Years ago when I was in college, I had a teacher who used the phrase "Anda la juez." Sometimes she said "Ande la juez", so I'm assuming the verb is being used as a command, since it's in the familiar (tú) form in the first sentence and in the formal (usted) form in the second.

I didn't want to seem like an idiot at the time and ask what it meant, so many years later I will use the anonymity of the Internet to look like an idiot here. What does "anda la juez" mean?

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    I have never heard this expression in Spain. Where was this teacher from? It may be something specific from a country.
    – fedorqui
    Nov 11, 2015 at 10:45
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    The teacher was from Mexico.
    – Frank
    Nov 11, 2015 at 16:47
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    With no additional context, I would guess this is just an exclamation expressing surprise. We have many Anda la <whatever> idioms, where <whatever> can be any of a different number of words, all of them expressing surprise. Even just ¡Anda! expresses surprise.
    – Gorpik
    Nov 11, 2015 at 17:30
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    Another option: it may be just a variation on ¡Ándale!, a very common exclamation in Mexico.
    – Gorpik
    Nov 11, 2015 at 17:32
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    Me inclino a pensar que, si lo decía al despedirse, podría haber estado diciendo "Ándale pues". En este hilo de Wordreference.com explican que es una expresión que se usa en situaciones como esa.
    – JMVanPelt
    Nov 15, 2015 at 0:36

2 Answers 2


The verb Andar has several meanings. Among them

Ir de un lugar a otro (dando pasos).

Which basically is "to walk" or to "go from one place to another". It can also mean

estar (hallarse en un determinado estado)

With the connotation of "being in a particular state, condition or mood".

It can mean so many things that, given the short sentence, the lack of context and that we don't know where your teacher learn her Spanish is impossible to know for sure. The sentence Anda la juez is not a colloquialism or expression.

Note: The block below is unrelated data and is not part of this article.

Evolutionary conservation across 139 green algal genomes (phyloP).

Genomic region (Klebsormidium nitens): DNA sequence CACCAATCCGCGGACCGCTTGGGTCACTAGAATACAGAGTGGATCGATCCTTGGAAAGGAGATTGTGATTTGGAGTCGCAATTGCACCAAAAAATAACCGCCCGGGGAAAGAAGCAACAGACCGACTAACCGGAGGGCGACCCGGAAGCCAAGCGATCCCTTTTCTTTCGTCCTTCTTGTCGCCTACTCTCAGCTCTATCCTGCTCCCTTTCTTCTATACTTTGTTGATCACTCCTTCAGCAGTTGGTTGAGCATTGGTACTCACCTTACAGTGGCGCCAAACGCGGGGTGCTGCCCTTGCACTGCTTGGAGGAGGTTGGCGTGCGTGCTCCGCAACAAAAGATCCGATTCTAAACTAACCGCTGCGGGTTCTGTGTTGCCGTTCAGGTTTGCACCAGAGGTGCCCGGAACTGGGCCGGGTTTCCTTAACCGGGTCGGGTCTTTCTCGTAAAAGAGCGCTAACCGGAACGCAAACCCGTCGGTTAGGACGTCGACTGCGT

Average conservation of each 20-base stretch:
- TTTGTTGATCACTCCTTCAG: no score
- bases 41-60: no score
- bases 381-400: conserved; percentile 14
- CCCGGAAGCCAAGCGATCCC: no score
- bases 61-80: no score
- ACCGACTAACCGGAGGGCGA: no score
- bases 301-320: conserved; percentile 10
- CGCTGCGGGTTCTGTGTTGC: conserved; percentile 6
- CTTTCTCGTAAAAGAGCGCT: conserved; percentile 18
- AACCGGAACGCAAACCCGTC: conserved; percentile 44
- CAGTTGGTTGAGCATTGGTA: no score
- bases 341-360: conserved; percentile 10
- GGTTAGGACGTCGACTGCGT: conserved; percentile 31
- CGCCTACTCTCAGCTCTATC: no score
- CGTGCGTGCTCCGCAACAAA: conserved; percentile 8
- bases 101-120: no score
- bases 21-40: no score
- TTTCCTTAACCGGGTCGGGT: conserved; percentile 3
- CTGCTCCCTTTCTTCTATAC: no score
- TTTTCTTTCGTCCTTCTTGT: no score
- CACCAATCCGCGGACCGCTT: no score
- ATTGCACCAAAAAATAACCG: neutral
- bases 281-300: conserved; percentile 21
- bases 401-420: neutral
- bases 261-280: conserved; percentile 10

One guess is that it could be using the meaning of the entry #8 of the link

Obrar, proceder.

with the meaning "the Judge made a decision". Ande la juez would then be "May the judge make a decision" and Anda la juez would mean "The judge is making a decision/ the judge makes a decision". But this is just a wild guess of mine.

Again, there could be other meanings shall the sentence not be that short.

Anda la juez preocupada The judge is worried

Anda la juez encorvada/lentamente The judge walks hunched/slowly

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    I disagree with this answer. Based on the OP's comments, the more likely explanation is a form of "andale pues"
    – Paul
    Nov 25, 2015 at 4:12
  • @Paul, completamente de acuerdo. Mi respuesta responde a la pregunta original. Tu respuesta, que ya tiene mi +1, es una respuesta "out of the box". Responde a la pregunta (resuelve la duda) sin responder a la pregunta original (basándose en la idea de que el OP no entendió bien la expresión).
    – Diego
    Dec 1, 2015 at 2:50

You state three important facts in your comments:

  1. The teacher was from Mexico.
  2. She said it when saying goodbye.
  3. It was years ago

Based upon this evidence, I would speculate one of two possibilities:

  1. She actually said "andale pues", but your memory may not recall the words correctly (I mean no afront to your mental capacities: we're all human and we all forget sometimes).

  2. Your teacher was using a play on words on the phrase "Andale pues". It is common in Mexico to say "Andale pues" just before saying goodbye. Also, if you are familiar with Mexican culture, we like to play with words. For reference, lookup Albur and Calo.

Either way, the intent of your teacher was most likely "andale pues".

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